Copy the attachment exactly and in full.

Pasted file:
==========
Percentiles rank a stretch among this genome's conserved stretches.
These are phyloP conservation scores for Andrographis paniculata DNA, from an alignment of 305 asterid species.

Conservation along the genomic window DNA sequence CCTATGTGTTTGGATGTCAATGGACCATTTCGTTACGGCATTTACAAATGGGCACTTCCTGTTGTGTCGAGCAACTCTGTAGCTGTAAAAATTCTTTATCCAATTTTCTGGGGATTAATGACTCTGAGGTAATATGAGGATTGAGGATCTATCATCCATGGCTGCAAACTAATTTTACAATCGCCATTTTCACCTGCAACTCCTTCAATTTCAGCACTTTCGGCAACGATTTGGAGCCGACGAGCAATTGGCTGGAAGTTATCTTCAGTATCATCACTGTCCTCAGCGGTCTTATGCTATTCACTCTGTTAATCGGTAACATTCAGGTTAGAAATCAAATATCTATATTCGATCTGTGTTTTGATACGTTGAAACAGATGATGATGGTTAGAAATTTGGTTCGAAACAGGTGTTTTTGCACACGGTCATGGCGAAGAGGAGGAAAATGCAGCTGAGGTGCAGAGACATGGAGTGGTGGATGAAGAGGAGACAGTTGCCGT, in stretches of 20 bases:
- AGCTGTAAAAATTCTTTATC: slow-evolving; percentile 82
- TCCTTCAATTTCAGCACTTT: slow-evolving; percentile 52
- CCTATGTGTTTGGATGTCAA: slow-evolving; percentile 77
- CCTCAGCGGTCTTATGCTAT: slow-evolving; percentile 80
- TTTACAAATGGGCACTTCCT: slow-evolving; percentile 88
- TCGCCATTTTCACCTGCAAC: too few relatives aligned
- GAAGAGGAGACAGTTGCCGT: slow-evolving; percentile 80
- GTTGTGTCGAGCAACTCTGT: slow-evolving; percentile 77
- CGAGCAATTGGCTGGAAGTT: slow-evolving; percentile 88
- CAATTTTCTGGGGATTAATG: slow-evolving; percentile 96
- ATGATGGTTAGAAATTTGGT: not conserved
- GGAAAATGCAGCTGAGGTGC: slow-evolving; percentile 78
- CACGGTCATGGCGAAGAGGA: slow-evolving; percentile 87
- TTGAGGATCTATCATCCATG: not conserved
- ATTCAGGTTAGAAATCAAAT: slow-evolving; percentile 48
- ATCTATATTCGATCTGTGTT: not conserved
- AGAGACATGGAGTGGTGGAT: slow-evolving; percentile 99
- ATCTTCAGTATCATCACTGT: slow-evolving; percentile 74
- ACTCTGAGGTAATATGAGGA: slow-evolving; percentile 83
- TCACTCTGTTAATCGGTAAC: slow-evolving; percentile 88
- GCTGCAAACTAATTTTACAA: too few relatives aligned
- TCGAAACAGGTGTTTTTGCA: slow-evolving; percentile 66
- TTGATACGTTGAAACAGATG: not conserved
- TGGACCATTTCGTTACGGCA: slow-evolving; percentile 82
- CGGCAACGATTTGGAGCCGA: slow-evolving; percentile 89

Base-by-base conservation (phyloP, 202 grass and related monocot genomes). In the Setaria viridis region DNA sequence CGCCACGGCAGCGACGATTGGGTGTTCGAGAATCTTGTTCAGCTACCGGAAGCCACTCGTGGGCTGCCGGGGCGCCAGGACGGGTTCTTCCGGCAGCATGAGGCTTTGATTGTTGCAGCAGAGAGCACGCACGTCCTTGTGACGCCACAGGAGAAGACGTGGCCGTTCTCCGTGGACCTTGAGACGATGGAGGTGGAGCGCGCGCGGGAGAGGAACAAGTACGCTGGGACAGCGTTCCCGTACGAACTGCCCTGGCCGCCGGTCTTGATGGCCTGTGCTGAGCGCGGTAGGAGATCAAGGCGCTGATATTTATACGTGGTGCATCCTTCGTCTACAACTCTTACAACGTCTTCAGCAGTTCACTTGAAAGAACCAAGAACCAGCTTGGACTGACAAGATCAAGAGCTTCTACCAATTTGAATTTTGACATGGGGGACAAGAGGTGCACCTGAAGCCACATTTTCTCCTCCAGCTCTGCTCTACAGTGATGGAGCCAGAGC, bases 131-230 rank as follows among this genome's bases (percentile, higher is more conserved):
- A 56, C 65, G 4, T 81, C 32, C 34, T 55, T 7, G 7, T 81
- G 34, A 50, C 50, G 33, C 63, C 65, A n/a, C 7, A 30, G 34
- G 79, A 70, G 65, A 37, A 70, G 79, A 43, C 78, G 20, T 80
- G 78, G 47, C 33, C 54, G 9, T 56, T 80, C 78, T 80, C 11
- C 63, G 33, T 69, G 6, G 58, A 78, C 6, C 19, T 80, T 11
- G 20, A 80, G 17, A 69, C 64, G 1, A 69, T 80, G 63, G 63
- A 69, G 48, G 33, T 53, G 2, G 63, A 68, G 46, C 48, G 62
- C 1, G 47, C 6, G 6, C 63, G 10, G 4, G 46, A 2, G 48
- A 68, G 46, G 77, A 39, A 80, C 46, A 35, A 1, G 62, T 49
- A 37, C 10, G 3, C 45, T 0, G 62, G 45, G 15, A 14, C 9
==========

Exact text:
Percentiles rank a stretch among this genome's conserved stretches.
These are phyloP conservation scores for Andrographis paniculata DNA, from an alignment of 305 asterid species.

Conservation along the genomic window DNA sequence CCTATGTGTTTGGATGTCAATGGACCATTTCGTTACGGCATTTACAAATGGGCACTTCCTGTTGTGTCGAGCAACTCTGTAGCTGTAAAAATTCTTTATCCAATTTTCTGGGGATTAATGACTCTGAGGTAATATGAGGATTGAGGATCTATCATCCATGGCTGCAAACTAATTTTACAATCGCCATTTTCACCTGCAACTCCTTCAATTTCAGCACTTTCGGCAACGATTTGGAGCCGACGAGCAATTGGCTGGAAGTTATCTTCAGTATCATCACTGTCCTCAGCGGTCTTATGCTATTCACTCTGTTAATCGGTAACATTCAGGTTAGAAATCAAATATCTATATTCGATCTGTGTTTTGATACGTTGAAACAGATGATGATGGTTAGAAATTTGGTTCGAAACAGGTGTTTTTGCACACGGTCATGGCGAAGAGGAGGAAAATGCAGCTGAGGTGCAGAGACATGGAGTGGTGGATGAAGAGGAGACAGTTGCCGT, in stretches of 20 bases:
- AGCTGTAAAAATTCTTTATC: slow-evolving; percentile 82
- TCCTTCAATTTCAGCACTTT: slow-evolving; percentile 52
- CCTATGTGTTTGGATGTCAA: slow-evolving; percentile 77
- CCTCAGCGGTCTTATGCTAT: slow-evolving; percentile 80
- TTTACAAATGGGCACTTCCT: slow-evolving; percentile 88
- TCGCCATTTTCACCTGCAAC: too few relatives aligned
- GAAGAGGAGACAGTTGCCGT: slow-evolving; percentile 80
- GTTGTGTCGAGCAACTCTGT: slow-evolving; percentile 77
- CGAGCAATTGGCTGGAAGTT: slow-evolving; percentile 88
- CAATTTTCTGGGGATTAATG: slow-evolving; percentile 96
- ATGATGGTTAGAAATTTGGT: not conserved
- GGAAAATGCAGCTGAGGTGC: slow-evolving; percentile 78
- CACGGTCATGGCGAAGAGGA: slow-evolving; percentile 87
- TTGAGGATCTATCATCCATG: not conserved
- ATTCAGGTTAGAAATCAAAT: slow-evolving; percentile 48
- ATCTATATTCGATCTGTGTT: not conserved
- AGAGACATGGAGTGGTGGAT: slow-evolving; percentile 99
- ATCTTCAGTATCATCACTGT: slow-evolving; percentile 74
- ACTCTGAGGTAATATGAGGA: slow-evolving; percentile 83
- TCACTCTGTTAATCGGTAAC: slow-evolving; percentile 88
- GCTGCAAACTAATTTTACAA: too few relatives aligned
- TCGAAACAGGTGTTTTTGCA: slow-evolving; percentile 66
- TTGATACGTTGAAACAGATG: not conserved
- TGGACCATTTCGTTACGGCA: slow-evolving; percentile 82
- CGGCAACGATTTGGAGCCGA: slow-evolving; percentile 89

Base-by-base conservation (phyloP, 202 grass and related monocot genomes). In the Setaria viridis region DNA sequence CGCCACGGCAGCGACGATTGGGTGTTCGAGAATCTTGTTCAGCTACCGGAAGCCACTCGTGGGCTGCCGGGGCGCCAGGACGGGTTCTTCCGGCAGCATGAGGCTTTGATTGTTGCAGCAGAGAGCACGCACGTCCTTGTGACGCCACAGGAGAAGACGTGGCCGTTCTCCGTGGACCTTGAGACGATGGAGGTGGAGCGCGCGCGGGAGAGGAACAAGTACGCTGGGACAGCGTTCCCGTACGAACTGCCCTGGCCGCCGGTCTTGATGGCCTGTGCTGAGCGCGGTAGGAGATCAAGGCGCTGATATTTATACGTGGTGCATCCTTCGTCTACAACTCTTACAACGTCTTCAGCAGTTCACTTGAAAGAACCAAGAACCAGCTTGGACTGACAAGATCAAGAGCTTCTACCAATTTGAATTTTGACATGGGGGACAAGAGGTGCACCTGAAGCCACATTTTCTCCTCCAGCTCTGCTCTACAGTGATGGAGCCAGAGC, bases 131-230 rank as follows among this genome's bases (percentile, higher is more conserved):
- A 56, C 65, G 4, T 81, C 32, C 34, T 55, T 7, G 7, T 81
- G 34, A 50, C 50, G 33, C 63, C 65, A n/a, C 7, A 30, G 34
- G 79, A 70, G 65, A 37, A 70, G 79, A 43, C 78, G 20, T 80
- G 78, G 47, C 33, C 54, G 9, T 56, T 80, C 78, T 80, C 11
- C 63, G 33, T 69, G 6, G 58, A 78, C 6, C 19, T 80, T 11
- G 20, A 80, G 17, A 69, C 64, G 1, A 69, T 80, G 63, G 63
- A 69, G 48, G 33, T 53, G 2, G 63, A 68, G 46, C 48, G 62
- C 1, G 47, C 6, G 6, C 63, G 10, G 4, G 46, A 2, G 48
- A 68, G 46, G 77, A 39, A 80, C 46, A 35, A 1, G 62, T 49
- A 37, C 10, G 3, C 45, T 0, G 62, G 45, G 15, A 14, C 9